Packs of 10 cigarettes, considered popular among younger smokers, will also be banned.

Fourteen EU states already have 20 as the minimum, four stipulate a minimum of 19, and in the UK and Italy the minimum is 10.

Smaller than normal packs of roll your own tobacco will still be allowed under the new rules.

It was the European Parliament’s first reading of a draft tobacco directive which could become law in 2014. It would then take two more years to become law in each of the 28 EU member states.

There has been intense lobbying of MEPs by the tobacco industry and health campaigners.

The Commission says almost 700,000 Europeans die from smoking related illnesses each year equal to the population of Frankfurt or Palermo. The costs for healthcare in the EU are estimated to be at least 25.3bn euros ( 20.6bn $33.4bn) annually.

Mixed reactions

Conservative and Liberal MEPs welcomed the amendments made to the original proposal from Labour’s Linda McAvan.

Speaking to the BBC, Ms McAvan said she was disappointed that slim cigarettes were not banned.

But cigarette packaging made to look like lipstick or perfume containers attractive to girls will disappear, she noted.

There will now be further negotiations with the Council the grouping of relevant EU ministers. MEPs may manage to avoid a second vote and fast track the legislation so that it is adopted before the May 2014 European elections.

The proposals also include a ban on words like “light”, “mild” and “low tar”, deemed to be misleading, and a ban on oral tobacco called snus although Sweden would retain its exemption.

EU Health Commissioner Tonio Borg called the vote “positive”. “I am confident that the revised Directive on Tobacco Products can still be adopted within the mandate of the current Parliament,” he said.

But Carl Schlyter MEP, health spokesman for the Greens, called it “a shameful day for the European Parliament, as a centre right majority, led by the EPP group, has done the bidding of the tobacco industry and voted for weaker rules”.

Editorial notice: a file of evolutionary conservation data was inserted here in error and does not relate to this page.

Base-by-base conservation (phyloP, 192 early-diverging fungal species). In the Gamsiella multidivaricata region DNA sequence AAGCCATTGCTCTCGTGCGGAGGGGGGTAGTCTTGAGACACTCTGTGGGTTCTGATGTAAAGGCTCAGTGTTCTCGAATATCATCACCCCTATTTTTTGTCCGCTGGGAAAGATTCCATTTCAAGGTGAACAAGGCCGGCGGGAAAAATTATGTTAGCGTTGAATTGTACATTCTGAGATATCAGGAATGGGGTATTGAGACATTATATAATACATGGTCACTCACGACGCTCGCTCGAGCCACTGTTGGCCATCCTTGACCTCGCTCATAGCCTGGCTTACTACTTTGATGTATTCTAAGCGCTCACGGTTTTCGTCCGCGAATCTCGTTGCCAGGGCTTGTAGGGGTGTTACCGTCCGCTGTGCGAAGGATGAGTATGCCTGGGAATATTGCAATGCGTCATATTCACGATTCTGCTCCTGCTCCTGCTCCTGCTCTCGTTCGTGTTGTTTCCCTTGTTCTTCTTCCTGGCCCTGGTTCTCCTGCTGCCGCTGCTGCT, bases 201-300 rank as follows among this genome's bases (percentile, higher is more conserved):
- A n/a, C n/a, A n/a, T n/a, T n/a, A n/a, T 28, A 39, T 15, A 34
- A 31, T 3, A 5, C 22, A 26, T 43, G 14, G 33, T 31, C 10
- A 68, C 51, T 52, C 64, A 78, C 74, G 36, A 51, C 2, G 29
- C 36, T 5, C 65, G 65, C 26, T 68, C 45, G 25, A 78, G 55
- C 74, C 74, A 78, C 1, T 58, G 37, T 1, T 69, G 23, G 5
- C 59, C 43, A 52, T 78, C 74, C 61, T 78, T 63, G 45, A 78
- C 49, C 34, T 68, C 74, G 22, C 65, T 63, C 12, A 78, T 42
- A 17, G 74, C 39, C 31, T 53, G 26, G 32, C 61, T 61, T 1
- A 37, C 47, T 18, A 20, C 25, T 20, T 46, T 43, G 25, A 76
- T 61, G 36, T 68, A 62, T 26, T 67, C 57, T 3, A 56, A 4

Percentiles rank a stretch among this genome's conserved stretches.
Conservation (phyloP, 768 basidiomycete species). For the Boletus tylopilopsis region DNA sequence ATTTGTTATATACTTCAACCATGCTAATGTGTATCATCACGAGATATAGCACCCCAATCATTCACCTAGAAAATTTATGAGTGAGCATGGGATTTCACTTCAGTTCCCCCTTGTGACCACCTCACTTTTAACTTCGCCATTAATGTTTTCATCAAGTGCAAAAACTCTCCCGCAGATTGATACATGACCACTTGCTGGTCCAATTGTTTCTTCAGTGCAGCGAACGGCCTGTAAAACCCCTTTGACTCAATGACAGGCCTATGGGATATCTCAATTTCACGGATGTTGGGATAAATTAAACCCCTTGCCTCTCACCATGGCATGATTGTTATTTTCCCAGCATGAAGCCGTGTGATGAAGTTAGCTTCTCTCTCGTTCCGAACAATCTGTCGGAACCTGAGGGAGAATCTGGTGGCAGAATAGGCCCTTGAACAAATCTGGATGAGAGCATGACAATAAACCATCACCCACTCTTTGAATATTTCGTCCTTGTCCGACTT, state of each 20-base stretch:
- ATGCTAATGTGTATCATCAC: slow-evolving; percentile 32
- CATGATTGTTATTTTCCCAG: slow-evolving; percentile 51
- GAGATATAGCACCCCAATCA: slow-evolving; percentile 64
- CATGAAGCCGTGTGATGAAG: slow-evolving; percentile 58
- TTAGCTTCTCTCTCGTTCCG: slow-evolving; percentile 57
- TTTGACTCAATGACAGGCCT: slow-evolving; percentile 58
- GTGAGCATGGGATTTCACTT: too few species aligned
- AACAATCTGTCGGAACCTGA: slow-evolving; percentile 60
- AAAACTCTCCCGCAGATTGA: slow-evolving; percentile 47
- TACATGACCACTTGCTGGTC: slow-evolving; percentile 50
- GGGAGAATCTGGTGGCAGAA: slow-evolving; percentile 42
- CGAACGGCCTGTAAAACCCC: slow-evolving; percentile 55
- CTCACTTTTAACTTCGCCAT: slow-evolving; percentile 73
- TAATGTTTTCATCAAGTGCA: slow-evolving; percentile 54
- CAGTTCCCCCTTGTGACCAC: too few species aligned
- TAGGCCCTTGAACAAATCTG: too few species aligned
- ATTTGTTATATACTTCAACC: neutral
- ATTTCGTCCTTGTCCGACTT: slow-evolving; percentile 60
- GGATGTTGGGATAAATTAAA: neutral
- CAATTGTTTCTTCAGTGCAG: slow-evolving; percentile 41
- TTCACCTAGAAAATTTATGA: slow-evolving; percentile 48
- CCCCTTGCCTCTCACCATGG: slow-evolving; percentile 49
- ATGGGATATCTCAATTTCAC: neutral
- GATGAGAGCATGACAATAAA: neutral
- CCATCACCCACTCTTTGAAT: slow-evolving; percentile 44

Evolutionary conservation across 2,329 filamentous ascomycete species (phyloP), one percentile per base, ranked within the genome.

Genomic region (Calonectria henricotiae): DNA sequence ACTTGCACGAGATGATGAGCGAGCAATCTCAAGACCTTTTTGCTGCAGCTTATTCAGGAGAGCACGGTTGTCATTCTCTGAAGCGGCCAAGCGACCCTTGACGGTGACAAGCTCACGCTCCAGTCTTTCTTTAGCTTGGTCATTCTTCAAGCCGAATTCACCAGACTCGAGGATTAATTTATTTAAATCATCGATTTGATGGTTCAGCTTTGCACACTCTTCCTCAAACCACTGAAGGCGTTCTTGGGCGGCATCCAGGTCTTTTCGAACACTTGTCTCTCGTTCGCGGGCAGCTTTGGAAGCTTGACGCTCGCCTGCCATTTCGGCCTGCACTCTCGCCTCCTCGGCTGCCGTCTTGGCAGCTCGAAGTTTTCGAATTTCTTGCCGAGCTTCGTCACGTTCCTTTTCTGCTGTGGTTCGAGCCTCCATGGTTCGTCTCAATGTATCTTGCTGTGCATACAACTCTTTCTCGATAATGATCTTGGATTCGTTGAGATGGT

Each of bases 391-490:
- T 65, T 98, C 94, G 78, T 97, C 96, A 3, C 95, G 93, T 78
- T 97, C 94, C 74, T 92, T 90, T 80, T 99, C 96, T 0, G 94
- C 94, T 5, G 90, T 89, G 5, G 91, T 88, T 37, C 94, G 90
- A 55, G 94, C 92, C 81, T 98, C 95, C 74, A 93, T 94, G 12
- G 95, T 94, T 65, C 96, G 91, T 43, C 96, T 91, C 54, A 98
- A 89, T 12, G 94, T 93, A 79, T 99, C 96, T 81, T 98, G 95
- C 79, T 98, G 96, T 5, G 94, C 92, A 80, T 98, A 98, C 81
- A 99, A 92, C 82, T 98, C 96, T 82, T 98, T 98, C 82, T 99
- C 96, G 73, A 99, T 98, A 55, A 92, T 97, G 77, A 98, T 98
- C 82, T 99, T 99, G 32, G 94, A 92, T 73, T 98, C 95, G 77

E-cigarettes, hookahs gain popularity among us youth

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The report shows that hookah use among high school students rose to 5.4% in 2012, from 4.1% in 2011. A hookah is a bowl shaped device with a pipe for inhaling tobacco smoke. And it shows electronic cigarette use among middle school students rose to 1.1% in 2012, from 0.6% in 2011, and increased to 2.8% among high school students, from 1.5%. Electronic cigarettes are battery operated devices that look like regular cigarettes. An atomizer heats a solution of liquid, flavorings, and nicotine that creates a mist that is inhaled.

In 2012, the report shows cigars were the most commonly used form of tobacco after cigarettes for middle school students (2.8%) and high school students (12.6%). In addition, African American high school students cigar use in 2012 increased dramatically, to 16.7%, from 11.7% in 2011 and has more than doubled since 2009. Cigars include traditional premium cigars, cigarillos, and “little cigars,” which look like cigarettes, but are more affordable to teens because they are taxed at lower rates and can be sold individually, rather than by the pack. They also appeal to youth because they are often made with fruit and candy flavors that are banned from cigarettes. A CDC study published last month showed more than one third of middle and high school students who smoke cigars smoke flavored little cigars.

Electronic cigarettes, hookahs, cigars and certain other new types of tobacco products are not currently subject to regulation by the US Food and Drug Administration (FDA). According to the CDC, the increase in the use of electronic cigarettes and hookahs could be due to an increase in marketing, availability, and visibility of these tobacco products and the perception that they may be safer alternatives to cigarettes. The FDA has announced it is taking steps to regulate products meeting the legal definition of a “tobacco product” to be subject to the Federal Food, Drug, and Cosmetic Act.

The CDC says its findings indicate that more efforts are needed to monitor and prevent all young people from taking up the use of both conventional and non conventional forms of tobacco.

“A large portion of kids who use tobacco are smoking products other than cigarettes, including cigars and hookahs, which are similarly dangerous”, said Tim McAfee, MD, MPH, director of the CDC s Office on Smoking and Health. “As we close in on the 50th anniversary of the first Surgeon General s report on the dangers of smoking, we need to apply the same strategies that work to prevent and reduce cigarette use among our youth to these new and emerging products.”

Citation Tobacco Product Use Among Middle and High School Students United States, 2011 and 2012. Published November 15, 2013 in Morbidity and Mortality Weekly Report. First author Ren A. Arrazola, MPH, Centers for Disease Control and Prevention, Atlanta, Ga.

Reviewed by Members of the ACS Medical Content Staff

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